I am still cancer-free! Twenty-two months of remission now. The spot on my lung, so small it was barely visible, has disappeared. It was an infection and not a new tumor. I am so grateful. It's just in time to enjoy swimming and camping and gardening with my family, without a cloud of uncertainty hanging over my head. Just in time for Midsummer. 

Midsummer is an ancient holiday celebration to mark the time around the summer solstice. No matter when the actual solstice falls, it’s frequently celebrated from the evening of June 23 into June 24. In many parts of Europe, it is celebrated with bonfires, games, feasts, all-night parties and church services, since it is also the day many Christians commemorate John the Baptist. 

As an American, you might not remember Midsummer, but you’ve probably heard of it. Especially if you were forced to read Shakespeare’s “A Midsummer Night’s Dream” in high school. You know, the one with the fairies? It’s got those fairies because that’s another huge component of the holiday. Ancient belief treated the time around the solstice as a magical time of year. On this holiday, you could make wishes or have dreams of the future. Holy wells and healing herbs became more potent than usual. If you stayed up late, you might even catch a glimpse of a fairy. Not the Disney pixie-dust kind either. A prank-playing, morally ambiguous kind of spirit. More like what we’d call a poltergeist today. 

The jury’s still out on what I believe about fairies, ghosts and things that go bump in the night. You could call me an agnostic when it comes to spooks. One one hand, there’s not a lick of evidence to demonstrate that fantastical ancient folktales are true. But on the other hand, even scientists will tell you only 4% of our entire universe is observable. And while I’m not convinced of the existence of ghosts, I believe wholeheartedly in the powers of other invisible beings: God, angels, demons, the Communion of Saints. 

That lung spot that’s not there anymore? I asked an obscure dead European emperor to help make it go away. His name is Blessed Karl of Austria. I believe that he’s in heaven, that he can hear me, that God allows him to help answer prayer as part of His divine plan, that this kind of power is available to anyone in heaven and this kind of intercession is accessible to anyone on earth. I won’t fault you if you think that’s crazy. It might be easier for you to believe in Midsummer fairies! It’s more than likely that spot on my lung was a transient infection, bound to go away no matter what. There’s absolutely no evidence that can demonstrate the existence of God or heaven, let alone the ability to communicate with folks who might be there, let alone the ability of those folks to help heal someone on Earth. It stretches the limits of the imagination. But on the other hand ....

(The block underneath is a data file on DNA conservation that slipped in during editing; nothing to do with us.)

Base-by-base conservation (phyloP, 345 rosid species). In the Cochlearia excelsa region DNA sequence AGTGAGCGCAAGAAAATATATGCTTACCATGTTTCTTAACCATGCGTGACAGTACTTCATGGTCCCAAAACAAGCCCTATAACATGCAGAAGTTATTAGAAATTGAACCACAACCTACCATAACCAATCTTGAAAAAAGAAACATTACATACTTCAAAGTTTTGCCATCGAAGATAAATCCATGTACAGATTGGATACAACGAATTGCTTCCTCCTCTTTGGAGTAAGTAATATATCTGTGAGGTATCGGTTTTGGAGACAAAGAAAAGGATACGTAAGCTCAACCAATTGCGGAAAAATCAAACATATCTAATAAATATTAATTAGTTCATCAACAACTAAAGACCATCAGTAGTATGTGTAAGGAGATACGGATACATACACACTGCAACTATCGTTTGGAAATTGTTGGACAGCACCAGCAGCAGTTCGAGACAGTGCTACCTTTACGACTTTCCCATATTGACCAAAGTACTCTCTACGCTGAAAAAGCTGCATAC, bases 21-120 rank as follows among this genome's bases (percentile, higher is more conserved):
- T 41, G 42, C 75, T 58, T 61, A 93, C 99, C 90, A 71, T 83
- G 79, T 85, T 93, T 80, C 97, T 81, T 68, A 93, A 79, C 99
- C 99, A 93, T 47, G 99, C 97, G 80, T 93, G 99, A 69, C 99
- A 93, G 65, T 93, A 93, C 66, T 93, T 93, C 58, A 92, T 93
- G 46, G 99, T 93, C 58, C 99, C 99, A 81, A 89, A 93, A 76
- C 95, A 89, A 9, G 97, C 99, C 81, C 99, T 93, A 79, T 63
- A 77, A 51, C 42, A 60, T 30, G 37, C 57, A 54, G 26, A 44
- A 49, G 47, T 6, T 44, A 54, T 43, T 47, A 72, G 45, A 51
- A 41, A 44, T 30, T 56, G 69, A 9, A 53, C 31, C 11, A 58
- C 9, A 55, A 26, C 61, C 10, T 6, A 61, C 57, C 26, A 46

There are so many things we can’t see and don’t know. So many things we don’t have the tools to clearly identify, from dark matter to angels to fairies to cloudy little spots, coming and going on a CT machine. I’m not going to fault you for thinking I’m crazy. But I will warn you: be careful you don’t miss out on the things that are too small, too dark, too far away, and just too incredible to see with your own eyes. Don’t miss out on the power of prayer. Don’t miss out on the magic of Midsummer. 

“Truly, I reiterate, nothing’s small! No lily-muffled hum of a summer-bee, but finds some coupling with the spinning stars ... Earth’s crammed with Heaven, and every common bush afire with God. But only he who sees takes off his shoes. The rest sit around it and pluck blackberries.” — Elizabeth Barrett Browning, “Aurora Leigh,” 1856.

Contributing Columnist

Liz Schleicher is a wife, stay-at-home-mother, writer and rare cancer survivor.

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